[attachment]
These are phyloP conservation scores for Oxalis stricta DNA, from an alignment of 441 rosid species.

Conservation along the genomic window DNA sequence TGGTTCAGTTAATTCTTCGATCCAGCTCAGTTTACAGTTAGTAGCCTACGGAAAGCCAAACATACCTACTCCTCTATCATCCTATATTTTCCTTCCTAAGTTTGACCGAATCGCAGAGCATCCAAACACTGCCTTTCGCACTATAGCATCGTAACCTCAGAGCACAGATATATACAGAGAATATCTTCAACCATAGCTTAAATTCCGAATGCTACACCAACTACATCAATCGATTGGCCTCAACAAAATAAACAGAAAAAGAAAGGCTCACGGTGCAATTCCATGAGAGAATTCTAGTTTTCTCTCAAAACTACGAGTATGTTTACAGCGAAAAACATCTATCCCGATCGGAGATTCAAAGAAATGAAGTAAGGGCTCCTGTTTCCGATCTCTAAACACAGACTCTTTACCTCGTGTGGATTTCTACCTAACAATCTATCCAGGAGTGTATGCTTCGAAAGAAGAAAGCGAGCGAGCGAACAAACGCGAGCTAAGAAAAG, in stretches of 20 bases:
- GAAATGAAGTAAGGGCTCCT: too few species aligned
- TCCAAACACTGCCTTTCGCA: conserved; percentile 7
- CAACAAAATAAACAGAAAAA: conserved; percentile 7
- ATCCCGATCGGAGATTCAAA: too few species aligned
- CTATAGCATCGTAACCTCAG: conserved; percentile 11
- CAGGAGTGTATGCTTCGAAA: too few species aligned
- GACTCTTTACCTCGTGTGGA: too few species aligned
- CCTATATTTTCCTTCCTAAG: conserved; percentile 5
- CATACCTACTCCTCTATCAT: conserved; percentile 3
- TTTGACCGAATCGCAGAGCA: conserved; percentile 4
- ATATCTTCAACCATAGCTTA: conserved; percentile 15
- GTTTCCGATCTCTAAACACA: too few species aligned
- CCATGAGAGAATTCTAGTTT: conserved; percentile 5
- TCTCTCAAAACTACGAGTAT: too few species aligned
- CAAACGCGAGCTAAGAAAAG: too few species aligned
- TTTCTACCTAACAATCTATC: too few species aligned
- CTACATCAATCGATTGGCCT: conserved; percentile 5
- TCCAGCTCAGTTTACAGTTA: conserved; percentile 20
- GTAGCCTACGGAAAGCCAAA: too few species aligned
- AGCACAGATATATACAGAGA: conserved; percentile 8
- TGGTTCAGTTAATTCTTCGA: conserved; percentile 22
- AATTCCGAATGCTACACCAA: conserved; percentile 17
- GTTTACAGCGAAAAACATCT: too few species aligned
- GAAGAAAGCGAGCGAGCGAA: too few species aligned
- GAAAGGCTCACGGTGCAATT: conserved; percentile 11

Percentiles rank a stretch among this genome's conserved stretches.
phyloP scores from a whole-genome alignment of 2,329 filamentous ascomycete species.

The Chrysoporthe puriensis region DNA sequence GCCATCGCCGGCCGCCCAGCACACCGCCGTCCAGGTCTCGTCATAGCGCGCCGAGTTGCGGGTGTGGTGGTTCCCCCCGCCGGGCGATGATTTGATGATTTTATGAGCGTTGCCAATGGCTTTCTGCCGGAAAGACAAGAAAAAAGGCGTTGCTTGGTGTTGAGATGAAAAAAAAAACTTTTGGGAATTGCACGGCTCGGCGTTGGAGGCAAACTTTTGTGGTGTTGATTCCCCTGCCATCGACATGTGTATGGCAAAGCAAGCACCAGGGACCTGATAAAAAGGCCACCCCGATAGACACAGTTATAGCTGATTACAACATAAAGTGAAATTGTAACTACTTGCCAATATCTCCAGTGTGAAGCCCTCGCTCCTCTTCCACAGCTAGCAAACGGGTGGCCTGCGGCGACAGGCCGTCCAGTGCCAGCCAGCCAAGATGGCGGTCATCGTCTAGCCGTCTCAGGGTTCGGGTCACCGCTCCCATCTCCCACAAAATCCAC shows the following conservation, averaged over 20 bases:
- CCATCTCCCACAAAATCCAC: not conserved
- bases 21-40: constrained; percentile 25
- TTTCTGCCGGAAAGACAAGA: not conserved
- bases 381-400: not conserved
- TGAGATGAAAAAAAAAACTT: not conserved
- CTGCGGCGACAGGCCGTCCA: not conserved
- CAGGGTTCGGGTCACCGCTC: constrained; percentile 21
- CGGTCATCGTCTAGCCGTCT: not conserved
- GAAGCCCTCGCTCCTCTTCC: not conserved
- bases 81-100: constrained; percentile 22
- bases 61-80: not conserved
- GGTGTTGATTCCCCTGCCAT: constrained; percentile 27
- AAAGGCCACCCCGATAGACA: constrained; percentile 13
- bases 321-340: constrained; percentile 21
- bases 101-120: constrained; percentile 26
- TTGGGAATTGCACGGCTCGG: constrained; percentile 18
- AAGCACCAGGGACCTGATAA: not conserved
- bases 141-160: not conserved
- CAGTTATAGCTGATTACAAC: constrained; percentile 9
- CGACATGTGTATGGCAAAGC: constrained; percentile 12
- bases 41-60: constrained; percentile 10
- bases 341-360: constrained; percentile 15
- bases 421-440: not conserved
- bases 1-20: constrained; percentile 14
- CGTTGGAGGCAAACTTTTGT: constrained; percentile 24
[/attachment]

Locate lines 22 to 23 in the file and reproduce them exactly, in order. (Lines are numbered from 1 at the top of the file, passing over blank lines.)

- AGCACAGATATATACAGAGA: conserved; percentile 8
- TGGTTCAGTTAATTCTTCGA: conserved; percentile 22